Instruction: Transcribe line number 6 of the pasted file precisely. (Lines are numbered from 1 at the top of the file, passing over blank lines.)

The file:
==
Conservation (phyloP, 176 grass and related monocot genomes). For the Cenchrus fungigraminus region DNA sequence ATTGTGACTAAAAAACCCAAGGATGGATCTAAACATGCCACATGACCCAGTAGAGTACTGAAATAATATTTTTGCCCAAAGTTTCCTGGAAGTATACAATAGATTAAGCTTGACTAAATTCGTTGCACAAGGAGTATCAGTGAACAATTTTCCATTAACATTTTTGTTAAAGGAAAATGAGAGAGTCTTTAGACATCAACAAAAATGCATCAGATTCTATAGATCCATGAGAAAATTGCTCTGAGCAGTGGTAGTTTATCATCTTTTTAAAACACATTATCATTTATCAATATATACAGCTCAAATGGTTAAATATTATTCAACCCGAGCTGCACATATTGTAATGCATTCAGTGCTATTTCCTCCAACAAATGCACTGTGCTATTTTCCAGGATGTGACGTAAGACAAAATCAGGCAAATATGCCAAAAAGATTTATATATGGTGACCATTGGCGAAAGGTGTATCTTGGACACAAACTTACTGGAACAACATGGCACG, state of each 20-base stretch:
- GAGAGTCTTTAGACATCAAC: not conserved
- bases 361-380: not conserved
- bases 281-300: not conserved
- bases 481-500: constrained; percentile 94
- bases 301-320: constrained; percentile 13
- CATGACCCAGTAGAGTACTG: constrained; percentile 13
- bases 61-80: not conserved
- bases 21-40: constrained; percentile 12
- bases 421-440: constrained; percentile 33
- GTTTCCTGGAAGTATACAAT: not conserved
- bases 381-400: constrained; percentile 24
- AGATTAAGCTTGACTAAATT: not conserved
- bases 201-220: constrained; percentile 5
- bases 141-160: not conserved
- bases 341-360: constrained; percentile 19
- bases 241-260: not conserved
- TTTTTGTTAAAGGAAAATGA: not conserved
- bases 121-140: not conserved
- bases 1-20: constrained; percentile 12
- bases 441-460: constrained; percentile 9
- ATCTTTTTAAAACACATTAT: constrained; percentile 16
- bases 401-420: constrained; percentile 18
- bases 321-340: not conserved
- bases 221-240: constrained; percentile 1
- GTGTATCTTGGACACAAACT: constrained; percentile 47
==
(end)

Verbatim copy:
- bases 301-320: constrained; percentile 13